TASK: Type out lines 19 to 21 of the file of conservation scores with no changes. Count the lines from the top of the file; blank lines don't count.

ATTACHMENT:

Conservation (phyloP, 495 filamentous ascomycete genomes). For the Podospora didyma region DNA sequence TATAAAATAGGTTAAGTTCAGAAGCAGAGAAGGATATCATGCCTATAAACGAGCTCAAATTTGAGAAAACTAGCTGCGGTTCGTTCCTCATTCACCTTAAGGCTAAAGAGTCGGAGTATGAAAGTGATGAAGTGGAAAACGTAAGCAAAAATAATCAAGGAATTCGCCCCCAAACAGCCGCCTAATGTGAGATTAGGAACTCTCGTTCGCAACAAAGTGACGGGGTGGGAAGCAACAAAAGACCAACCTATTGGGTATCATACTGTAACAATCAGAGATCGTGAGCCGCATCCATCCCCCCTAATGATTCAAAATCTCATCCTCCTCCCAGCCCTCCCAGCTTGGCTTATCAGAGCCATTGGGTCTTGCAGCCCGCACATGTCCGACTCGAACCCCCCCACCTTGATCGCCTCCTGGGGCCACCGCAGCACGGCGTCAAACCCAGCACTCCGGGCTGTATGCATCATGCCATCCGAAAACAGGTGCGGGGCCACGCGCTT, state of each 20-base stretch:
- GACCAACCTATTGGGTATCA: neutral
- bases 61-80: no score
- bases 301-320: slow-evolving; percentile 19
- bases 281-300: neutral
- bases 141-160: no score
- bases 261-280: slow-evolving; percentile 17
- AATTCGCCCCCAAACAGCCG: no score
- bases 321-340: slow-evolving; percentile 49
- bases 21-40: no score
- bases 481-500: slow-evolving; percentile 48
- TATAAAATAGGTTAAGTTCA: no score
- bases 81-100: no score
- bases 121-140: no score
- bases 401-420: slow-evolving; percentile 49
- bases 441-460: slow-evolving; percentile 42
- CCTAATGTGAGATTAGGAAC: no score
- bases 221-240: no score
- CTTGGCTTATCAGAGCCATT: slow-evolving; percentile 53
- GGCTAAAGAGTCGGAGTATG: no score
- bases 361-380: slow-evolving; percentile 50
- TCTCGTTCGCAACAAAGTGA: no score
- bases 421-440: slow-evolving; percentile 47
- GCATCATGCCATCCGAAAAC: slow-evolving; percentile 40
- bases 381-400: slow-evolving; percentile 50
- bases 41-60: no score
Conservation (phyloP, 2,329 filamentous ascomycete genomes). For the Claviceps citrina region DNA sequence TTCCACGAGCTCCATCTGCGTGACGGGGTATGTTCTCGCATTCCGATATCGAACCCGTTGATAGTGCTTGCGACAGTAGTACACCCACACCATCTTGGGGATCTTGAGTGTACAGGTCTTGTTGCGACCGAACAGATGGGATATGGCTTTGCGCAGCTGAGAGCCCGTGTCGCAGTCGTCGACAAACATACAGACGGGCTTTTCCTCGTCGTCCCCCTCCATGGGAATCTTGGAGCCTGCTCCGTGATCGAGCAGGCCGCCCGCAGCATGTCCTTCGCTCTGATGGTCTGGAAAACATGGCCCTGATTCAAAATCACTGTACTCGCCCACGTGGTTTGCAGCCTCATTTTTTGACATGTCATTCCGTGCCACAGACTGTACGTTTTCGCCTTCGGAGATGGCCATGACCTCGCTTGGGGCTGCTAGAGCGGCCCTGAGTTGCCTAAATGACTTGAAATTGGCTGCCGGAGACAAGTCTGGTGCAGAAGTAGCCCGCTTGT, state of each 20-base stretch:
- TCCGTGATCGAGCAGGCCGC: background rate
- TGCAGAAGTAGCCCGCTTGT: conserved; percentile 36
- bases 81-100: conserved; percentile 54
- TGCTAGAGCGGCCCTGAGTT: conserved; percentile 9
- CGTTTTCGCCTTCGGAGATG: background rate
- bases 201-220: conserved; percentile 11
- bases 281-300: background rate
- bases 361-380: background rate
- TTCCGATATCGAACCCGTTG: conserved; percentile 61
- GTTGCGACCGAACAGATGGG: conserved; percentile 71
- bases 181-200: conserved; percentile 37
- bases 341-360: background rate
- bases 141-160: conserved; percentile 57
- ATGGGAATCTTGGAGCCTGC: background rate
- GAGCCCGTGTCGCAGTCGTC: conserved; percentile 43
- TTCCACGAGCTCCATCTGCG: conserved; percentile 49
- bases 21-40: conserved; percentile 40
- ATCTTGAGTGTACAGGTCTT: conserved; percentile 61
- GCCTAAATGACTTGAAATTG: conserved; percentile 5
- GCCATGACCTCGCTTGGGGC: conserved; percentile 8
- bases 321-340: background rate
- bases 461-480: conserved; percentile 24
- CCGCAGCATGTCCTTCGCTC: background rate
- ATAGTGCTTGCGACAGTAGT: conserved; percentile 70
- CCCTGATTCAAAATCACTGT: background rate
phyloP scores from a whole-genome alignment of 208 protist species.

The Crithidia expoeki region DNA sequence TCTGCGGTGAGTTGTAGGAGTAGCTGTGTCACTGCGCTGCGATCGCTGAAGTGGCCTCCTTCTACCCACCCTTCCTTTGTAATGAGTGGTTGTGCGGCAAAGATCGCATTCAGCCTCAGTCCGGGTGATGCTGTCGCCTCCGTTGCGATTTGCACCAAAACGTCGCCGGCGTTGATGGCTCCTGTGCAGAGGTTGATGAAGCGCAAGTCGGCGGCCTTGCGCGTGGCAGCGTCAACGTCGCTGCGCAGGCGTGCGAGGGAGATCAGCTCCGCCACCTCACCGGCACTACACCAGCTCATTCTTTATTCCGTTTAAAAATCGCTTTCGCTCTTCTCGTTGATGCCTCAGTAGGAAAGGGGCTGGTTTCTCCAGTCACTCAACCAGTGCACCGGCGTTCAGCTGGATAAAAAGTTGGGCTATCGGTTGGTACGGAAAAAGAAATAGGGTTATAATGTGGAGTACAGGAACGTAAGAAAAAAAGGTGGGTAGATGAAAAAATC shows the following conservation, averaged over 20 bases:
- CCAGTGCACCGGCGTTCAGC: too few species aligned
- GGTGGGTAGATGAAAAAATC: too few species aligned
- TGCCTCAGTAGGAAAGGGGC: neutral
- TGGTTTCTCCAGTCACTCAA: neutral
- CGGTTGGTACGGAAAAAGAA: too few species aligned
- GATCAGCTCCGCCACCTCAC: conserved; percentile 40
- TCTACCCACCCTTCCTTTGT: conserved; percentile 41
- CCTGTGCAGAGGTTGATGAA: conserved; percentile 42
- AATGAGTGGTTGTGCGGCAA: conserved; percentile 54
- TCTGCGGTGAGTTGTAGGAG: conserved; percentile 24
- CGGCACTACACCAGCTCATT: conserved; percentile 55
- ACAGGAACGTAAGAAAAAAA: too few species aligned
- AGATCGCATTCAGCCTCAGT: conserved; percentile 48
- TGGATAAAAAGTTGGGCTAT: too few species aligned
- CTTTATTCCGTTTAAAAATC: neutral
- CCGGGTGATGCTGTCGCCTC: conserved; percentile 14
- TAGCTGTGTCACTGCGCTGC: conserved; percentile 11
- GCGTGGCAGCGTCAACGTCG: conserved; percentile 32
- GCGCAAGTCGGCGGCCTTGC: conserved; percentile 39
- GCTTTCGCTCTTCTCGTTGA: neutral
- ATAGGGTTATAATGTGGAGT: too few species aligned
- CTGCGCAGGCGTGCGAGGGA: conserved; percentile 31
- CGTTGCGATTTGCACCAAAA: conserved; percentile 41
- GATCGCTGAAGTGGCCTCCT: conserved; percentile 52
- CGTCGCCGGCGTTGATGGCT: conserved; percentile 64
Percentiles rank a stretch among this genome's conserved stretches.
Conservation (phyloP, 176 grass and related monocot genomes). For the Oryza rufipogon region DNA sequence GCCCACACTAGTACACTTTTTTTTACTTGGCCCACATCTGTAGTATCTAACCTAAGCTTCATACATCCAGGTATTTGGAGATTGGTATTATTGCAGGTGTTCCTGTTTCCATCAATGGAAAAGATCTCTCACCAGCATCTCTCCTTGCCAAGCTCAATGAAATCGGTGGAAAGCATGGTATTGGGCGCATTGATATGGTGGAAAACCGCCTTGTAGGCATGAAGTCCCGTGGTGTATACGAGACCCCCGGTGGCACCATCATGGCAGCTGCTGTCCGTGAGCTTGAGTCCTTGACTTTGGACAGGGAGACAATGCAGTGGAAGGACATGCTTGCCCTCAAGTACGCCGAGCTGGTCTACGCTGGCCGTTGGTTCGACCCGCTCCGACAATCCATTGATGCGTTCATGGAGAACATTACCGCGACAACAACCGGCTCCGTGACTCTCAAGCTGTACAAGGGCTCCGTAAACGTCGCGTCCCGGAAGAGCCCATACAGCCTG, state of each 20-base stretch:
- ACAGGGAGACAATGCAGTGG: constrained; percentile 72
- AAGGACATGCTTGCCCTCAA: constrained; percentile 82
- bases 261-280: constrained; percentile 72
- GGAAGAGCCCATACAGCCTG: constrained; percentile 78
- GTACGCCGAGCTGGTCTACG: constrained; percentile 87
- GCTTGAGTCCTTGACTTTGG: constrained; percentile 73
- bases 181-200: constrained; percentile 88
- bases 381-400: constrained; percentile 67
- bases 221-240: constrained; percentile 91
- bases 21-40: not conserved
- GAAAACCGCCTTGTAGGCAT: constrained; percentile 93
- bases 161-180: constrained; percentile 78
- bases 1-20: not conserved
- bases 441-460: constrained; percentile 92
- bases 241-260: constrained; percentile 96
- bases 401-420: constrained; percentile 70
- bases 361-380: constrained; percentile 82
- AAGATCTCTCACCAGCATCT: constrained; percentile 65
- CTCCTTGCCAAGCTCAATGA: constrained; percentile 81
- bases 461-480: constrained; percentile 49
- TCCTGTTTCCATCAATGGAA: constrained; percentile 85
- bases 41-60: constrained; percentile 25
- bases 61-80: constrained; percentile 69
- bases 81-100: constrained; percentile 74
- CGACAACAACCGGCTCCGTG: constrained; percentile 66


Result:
- CTTGGCTTATCAGAGCCATT: slow-evolving; percentile 53
- GGCTAAAGAGTCGGAGTATG: no score
- bases 361-380: slow-evolving; percentile 50